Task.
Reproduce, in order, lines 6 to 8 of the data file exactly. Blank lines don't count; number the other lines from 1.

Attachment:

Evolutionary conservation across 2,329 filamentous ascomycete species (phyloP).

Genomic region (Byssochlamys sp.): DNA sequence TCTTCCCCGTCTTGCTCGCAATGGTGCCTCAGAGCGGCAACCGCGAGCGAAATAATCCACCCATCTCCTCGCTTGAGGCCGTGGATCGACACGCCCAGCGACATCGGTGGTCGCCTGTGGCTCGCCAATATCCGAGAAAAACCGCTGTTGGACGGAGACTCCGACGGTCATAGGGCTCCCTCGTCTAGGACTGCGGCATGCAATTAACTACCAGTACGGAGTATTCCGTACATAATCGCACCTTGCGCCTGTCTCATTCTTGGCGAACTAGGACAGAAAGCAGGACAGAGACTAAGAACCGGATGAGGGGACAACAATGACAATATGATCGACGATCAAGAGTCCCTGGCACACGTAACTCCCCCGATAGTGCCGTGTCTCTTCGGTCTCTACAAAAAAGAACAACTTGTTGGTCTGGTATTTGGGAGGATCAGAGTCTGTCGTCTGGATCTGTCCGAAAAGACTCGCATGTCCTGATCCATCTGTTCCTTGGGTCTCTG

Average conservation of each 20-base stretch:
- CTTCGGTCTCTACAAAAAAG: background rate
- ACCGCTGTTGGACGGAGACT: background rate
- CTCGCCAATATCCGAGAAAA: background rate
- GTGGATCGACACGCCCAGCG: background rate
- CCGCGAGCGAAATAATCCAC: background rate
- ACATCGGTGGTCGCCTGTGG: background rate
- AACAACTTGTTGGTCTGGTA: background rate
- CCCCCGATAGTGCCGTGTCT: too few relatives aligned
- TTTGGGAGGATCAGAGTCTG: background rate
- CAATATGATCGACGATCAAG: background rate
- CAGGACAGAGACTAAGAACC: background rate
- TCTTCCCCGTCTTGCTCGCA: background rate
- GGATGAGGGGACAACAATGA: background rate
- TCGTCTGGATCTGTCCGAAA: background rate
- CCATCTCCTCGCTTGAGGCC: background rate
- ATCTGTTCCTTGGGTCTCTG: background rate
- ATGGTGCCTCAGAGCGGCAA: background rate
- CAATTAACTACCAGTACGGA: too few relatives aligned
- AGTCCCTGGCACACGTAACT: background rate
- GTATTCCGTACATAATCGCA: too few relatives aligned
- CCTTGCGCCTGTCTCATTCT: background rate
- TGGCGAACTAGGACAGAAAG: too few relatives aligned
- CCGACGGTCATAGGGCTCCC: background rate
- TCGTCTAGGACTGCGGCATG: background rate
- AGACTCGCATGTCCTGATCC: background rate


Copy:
- CTCGCCAATATCCGAGAAAA: background rate
- GTGGATCGACACGCCCAGCG: background rate
- CCGCGAGCGAAATAATCCAC: background rate